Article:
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The Giller and The Booker: do literary awards resonate with Canadians?

November 12, 2008

Do “ordinary” Canadians follow the life and times of prestigious literary prizes – who wins, who doesn’t, does it matter? This year’s Giller Prize winner is Joseph Boyden whose work, Through the Black Spruce, “focuses on the experience and traditions of Canada’s First Nations.” Even Prime Minister Harper’s cabinet, via the Hon. James Moore, minister of Canadian Heritage and Official Languages weighed in with a gracious very short presser, perhaps consciously trying to make amends for the cultural “snafu” surrounding the comments of his boss during our just completed federal election.

Canadians who follow such matters will probably know about the Giller, or more properly the Scotiabank Giller Prize, clocking in at a cool $50K; not the richest prize but certainly one that gets the most Canadian media attention. Adam McDowell for Canwest News service posted a little piece tracking just such coverage, and he states that his “unscientific survey” confirms that most arts editors and literati cover this prize more than the staid Governor General’s or the Griffin Poetry Prize.

Founded by Jack Rabinovitch, one of Canada’s high profile philanthropists in memory of his wife, Doris Giller, this year’s prize was adjudicated by Margaret Atwood, Colm Toibin, and, er, Bob Rae.

The lead up to the announcement of the winner usually generates interest as well – everyone loves a horse race – and this year was no exception. The Globe and Mail featured a lengthy and fascinating online discussion with short listed authors and their nominated works: Boyden as mentioned; Anthony De Sa for a short story collection, Barnacle Love (Doubleday); Marina Endicott, Good to A Fault (Freehand Books/Broadview Press); Rawi Hage, for Cockroach (House of Anansi Press) and Mary Swan for The Boys in the Trees (Henry Holt/HB Fenn).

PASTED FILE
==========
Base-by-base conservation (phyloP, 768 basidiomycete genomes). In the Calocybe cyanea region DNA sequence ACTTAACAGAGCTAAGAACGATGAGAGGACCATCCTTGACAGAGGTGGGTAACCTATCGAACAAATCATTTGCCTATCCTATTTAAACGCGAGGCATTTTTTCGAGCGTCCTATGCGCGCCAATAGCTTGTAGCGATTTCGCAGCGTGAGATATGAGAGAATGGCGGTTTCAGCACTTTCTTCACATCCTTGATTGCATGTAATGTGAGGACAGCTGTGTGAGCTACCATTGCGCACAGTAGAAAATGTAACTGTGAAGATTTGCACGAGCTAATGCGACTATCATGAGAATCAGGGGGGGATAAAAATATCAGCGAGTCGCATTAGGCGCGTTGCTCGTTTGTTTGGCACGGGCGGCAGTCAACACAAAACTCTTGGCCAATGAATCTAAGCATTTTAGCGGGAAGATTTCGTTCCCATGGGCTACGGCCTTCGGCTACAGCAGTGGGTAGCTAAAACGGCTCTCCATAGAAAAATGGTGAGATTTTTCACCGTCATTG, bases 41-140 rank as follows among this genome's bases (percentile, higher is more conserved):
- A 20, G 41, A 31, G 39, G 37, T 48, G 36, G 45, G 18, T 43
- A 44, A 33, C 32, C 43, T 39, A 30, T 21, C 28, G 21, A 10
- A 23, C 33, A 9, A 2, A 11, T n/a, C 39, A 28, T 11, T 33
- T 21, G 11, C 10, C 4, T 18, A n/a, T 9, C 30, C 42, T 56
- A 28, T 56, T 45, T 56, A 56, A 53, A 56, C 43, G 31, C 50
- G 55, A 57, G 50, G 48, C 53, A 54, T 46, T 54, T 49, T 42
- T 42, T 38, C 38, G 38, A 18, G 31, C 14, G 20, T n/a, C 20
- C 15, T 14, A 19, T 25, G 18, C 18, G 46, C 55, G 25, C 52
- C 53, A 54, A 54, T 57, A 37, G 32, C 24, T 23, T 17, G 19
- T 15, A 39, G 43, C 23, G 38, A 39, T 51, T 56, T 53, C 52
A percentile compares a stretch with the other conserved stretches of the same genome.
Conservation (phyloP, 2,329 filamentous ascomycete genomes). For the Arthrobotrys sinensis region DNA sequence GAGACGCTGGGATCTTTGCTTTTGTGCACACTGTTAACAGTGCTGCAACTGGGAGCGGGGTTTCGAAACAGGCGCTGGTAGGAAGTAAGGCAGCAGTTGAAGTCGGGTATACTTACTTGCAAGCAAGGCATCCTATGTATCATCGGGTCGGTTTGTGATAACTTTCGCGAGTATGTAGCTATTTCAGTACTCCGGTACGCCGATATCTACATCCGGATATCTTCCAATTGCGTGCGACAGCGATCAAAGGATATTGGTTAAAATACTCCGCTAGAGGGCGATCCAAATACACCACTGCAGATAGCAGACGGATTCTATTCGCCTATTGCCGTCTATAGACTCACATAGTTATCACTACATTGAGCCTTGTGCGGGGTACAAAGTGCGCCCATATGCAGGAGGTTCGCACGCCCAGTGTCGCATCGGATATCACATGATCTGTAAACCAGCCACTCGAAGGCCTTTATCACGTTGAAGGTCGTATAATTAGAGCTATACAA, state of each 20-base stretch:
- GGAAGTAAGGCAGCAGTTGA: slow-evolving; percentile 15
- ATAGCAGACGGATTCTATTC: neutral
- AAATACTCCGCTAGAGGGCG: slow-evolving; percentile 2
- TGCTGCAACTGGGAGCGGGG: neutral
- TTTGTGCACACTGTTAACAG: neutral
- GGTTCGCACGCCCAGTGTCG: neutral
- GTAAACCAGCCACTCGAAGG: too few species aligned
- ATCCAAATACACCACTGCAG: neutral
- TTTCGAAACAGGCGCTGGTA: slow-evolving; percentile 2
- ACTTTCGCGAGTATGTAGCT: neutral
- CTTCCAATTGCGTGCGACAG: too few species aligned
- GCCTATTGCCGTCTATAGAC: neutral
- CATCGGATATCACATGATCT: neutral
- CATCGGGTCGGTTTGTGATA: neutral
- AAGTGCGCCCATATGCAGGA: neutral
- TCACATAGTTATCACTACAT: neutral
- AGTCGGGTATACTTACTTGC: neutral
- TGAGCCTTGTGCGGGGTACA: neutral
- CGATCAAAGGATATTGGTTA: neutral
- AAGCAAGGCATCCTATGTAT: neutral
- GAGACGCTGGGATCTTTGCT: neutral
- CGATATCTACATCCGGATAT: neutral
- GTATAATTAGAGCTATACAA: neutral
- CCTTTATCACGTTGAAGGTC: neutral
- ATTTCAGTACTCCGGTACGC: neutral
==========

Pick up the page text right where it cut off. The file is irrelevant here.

In Britain, the Man Booker Prize (formerly the Booker) has for many years been both scorned and praised – the 2008 winner, Aravind Adiga for The White Tiger (Atlantic) is a thirty-three year old writer who won for his debut novel. Each of the debut novelists to win the prestigious award have been “non native Britons” – Keri Hulme (New Zealand) for The Bone People in 1985; DBC Pierre for Vernon God Little (American) in 2003, and most controversially, Arundhati Roy (Indian) for The God of Small Things, in 1997. Both Ms. Hulme and Ms. Roy were excoriated in the British press for a range of reasons; in the case of Ms. Roy, even her good looks seemed grist for the mill. Perhaps in response, the Man Booker Prize sports a “transparent” website, that encourages all kinds of interactive online discussion about the merits of the “short and long” lists of nominees.

Given the brouhaha that erupted here over arts and culture and our PM’s theorizing on such matters, I’d be interested in knowing what readers of this blog think about the Scotiabank Giller – do you agree with this year’s choice? In 2006, Stephen Henighan published in Geist magazine a very critical look at the Giller prize and was roundly condemned. Thoughts?

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2 Comments leave one →
  1. corsullivan permalink*
    November 14, 2008 9:21 am

    I have to admit that I don’t pay much attention to literary prizes. The judging is inevitably fairly subjective, and likely to favour authors whose chosen topics or styles happen to be fashionable among the literati. I choose my books mostly through word of mouth, or through browsing the shelves and just buying whatever looks interesting, although I’ll sometimes go looking for a book I’ve seen mentioned in the media. With that said, “Through the Black Spruce” sounds like it might be good. I’d quite possibly never have heard of it if not for this blog post – so thanks very much!

  2. November 13, 2008 2:39 pm

    Thanks for the wrap of this year’s Giller nominees and winners. I haven’t read Boyden’s new book but I loved the Three Day Road, which I thought should have been shortlisted last year. He is a brilliant story teller and I’m going to buy his new book on my next airport visit. The Giller has introduced me to many new Canadian writers over the years. If I didn’t subscribe to the Literary Review of Canada, listen to Canada Reads or speak to novelist friends like Shaena Lambert (author of Radiance), I’m not sure how I would learn about Canada’s literary community. I wish there were more opportunities for Canadians to get to know our authors and poets.

    As we start to develop our narrative for Canada’s role in the world, I’m hopeful that we will be able to tap into this incredibly rich community of artists to help us bring our new story to light. I wonder what Boyden would have to say about Canada place in the world?

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